So what happened on the day I baked these cupcakes? For some reason I had an epic fail. The cupcakes both flowed outside the liners and also sank in the middle. I did one tray at a time and after the first misstep I removed some of the batter from the liners and tried again. Nope, not gonna work; same thing happened but to a lesser degree. SO many vagaries…was it the overcast day which might have lowered the air pressure just enough to make that difference in this already tricky environment? What the heck? I did remember Chef Gerhard mentioning that this change would be good for Denver and I had this funny, in the very back of my mind suspicion. Since I’m further southwest now that I’ve moved to the city of Castle Rock, could that be the difference? Oh my…maybe; we’re 1,000 feet higher! Guess I’ll have to do some further testing to find my cupcake baking sweet spot but it might include temp, time and leavening changes. Doesn’t this sound like a blast? Don’t answer that question but know why I never chose to do a baking blog. While I love to bake I knew it would be problematic occasionally and I just don’t need the stress. What did I do today? Well if you look closely you might notice the cupcakes have been trimmed of their flying saucer edges and well you can’t see the divot but who doesn’t love more frosting right? Oh, by the way…don’t cry for me Argentina; I will suffer through myriad cake and cupcake challenges and never ever consider leaving. I’ll take low humidity in the summer any day over perfect altitude for cupcakes!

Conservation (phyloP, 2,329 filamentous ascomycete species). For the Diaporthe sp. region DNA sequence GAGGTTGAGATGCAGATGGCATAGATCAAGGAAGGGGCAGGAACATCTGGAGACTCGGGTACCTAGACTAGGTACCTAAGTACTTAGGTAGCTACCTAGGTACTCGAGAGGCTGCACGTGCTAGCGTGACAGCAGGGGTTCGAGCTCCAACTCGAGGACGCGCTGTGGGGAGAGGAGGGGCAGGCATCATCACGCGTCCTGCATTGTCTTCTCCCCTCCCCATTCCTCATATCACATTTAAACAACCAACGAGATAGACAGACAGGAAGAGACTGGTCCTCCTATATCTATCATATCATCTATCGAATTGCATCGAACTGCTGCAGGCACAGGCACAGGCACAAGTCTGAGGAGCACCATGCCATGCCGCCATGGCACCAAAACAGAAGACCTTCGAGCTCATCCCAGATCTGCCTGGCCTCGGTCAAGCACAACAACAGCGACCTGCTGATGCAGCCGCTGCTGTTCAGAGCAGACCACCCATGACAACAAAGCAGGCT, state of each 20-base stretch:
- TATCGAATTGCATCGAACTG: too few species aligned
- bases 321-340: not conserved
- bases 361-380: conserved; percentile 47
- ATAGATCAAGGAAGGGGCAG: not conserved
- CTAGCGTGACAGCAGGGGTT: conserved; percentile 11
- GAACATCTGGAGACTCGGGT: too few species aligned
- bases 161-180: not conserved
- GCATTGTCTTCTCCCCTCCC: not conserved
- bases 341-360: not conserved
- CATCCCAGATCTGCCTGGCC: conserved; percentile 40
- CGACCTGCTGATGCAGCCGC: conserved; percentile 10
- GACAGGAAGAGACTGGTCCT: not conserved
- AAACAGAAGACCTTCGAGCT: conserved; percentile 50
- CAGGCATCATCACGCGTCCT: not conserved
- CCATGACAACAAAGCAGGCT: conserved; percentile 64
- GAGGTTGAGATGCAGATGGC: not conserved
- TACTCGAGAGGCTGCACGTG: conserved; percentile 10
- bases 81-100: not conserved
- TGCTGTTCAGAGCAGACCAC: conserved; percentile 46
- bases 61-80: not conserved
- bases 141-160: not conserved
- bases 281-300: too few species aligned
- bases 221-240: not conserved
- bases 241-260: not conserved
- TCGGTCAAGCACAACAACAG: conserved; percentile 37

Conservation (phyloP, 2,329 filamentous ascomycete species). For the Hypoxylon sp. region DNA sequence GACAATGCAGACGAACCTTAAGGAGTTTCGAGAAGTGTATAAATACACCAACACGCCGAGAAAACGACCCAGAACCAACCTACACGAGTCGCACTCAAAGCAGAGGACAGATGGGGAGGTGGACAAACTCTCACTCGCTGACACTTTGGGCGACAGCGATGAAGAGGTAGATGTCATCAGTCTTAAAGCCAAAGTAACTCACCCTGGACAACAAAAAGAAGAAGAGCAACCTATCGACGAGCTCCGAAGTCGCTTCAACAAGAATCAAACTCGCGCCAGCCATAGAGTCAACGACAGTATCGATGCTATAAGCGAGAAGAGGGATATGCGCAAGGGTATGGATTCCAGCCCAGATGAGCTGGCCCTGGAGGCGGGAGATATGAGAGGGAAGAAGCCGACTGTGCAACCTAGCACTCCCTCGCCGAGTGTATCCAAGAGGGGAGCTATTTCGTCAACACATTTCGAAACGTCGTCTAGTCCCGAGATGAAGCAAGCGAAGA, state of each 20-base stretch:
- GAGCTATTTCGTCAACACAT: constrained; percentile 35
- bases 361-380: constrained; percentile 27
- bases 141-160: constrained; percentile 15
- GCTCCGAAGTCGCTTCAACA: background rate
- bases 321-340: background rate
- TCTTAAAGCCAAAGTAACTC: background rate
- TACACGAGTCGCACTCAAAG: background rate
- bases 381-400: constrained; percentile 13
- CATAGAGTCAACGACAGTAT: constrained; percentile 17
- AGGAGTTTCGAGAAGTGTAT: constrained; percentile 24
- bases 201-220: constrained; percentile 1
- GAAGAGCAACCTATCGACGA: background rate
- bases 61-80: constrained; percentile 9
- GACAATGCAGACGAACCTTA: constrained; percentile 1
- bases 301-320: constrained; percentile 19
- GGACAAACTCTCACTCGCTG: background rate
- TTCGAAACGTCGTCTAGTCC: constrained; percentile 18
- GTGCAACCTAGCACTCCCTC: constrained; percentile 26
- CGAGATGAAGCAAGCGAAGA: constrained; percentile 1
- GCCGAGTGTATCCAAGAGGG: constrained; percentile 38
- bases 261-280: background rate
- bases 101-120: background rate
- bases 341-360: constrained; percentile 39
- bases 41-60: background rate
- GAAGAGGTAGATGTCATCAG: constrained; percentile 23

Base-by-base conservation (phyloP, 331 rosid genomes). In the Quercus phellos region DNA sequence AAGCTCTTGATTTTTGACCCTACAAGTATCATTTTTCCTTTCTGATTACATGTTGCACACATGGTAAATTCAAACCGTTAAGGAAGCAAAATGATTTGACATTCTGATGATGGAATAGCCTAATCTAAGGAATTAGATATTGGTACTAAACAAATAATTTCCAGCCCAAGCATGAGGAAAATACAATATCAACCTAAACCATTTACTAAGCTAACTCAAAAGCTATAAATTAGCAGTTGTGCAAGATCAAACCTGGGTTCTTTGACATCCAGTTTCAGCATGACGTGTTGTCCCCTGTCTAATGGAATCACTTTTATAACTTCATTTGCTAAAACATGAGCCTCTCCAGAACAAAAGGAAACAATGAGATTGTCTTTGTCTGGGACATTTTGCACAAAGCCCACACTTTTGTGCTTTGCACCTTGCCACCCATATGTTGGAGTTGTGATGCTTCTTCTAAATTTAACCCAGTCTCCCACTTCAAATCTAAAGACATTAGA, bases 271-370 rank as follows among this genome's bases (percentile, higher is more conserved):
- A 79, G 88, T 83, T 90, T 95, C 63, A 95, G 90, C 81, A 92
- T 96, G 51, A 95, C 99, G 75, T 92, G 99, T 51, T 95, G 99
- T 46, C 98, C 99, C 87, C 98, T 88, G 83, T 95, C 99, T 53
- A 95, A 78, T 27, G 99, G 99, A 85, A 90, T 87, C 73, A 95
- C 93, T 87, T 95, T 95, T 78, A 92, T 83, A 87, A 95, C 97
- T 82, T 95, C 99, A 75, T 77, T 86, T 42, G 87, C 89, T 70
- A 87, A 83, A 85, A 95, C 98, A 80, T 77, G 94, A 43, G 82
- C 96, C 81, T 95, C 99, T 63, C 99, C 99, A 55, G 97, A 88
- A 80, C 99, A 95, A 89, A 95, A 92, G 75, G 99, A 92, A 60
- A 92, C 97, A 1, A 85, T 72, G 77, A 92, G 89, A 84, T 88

Rest assured; this won’t happen to you. I use tried and true recipes for everything I post; whether my own favorites or those from popular sources and while I make the necessary adjustments as I prepare the dish in my kitchen; those changes don’t get translated to the recipe shown since I want to share them with people in more than just a few states. You know what the real truth is? I’ve found that making things work has become one of my strong suits and few people that I share goodies with have any idea that I consider them a problem; they still have the expected taste and texture with sometimes more frosting…I mean, how bad could that be right?
These were absolutely fantastic on any day but would be the perfect dessert for a St. Patrick’s Day party too. The beer doesn’t have a strong taste as much as it serves to complement the chocolate. Which is what I always expect espresso to do so I threw a bit of it in there too. The frosting and drizzle together are pretty sweet but the cake is not; it’s closer to bittersweet so I thought they were perfect together. Another confession? I like to drizzle but I’m also taking photos and it adds a nice flourish to cupcakes. If you’re not a drizzler? OK by me; these are fantastic with or without.
Be sure you check out my friend’s posts after the recipe too; a virtual plethora of boozy recipes. I’m sure you’ll find something you love. Cheers!
Guinness Chocolate Cupcakes with Irish Whiskey Frosting
For the Cake
- 1 cup Guinness beer
- 1 cup unsalted butter
- 2 cups granulated sugar
- 3/4 cup cocoa powder unsweetened
- 1 Tablespoon dry espresso powder (optional)
- 2/3 cup sour cream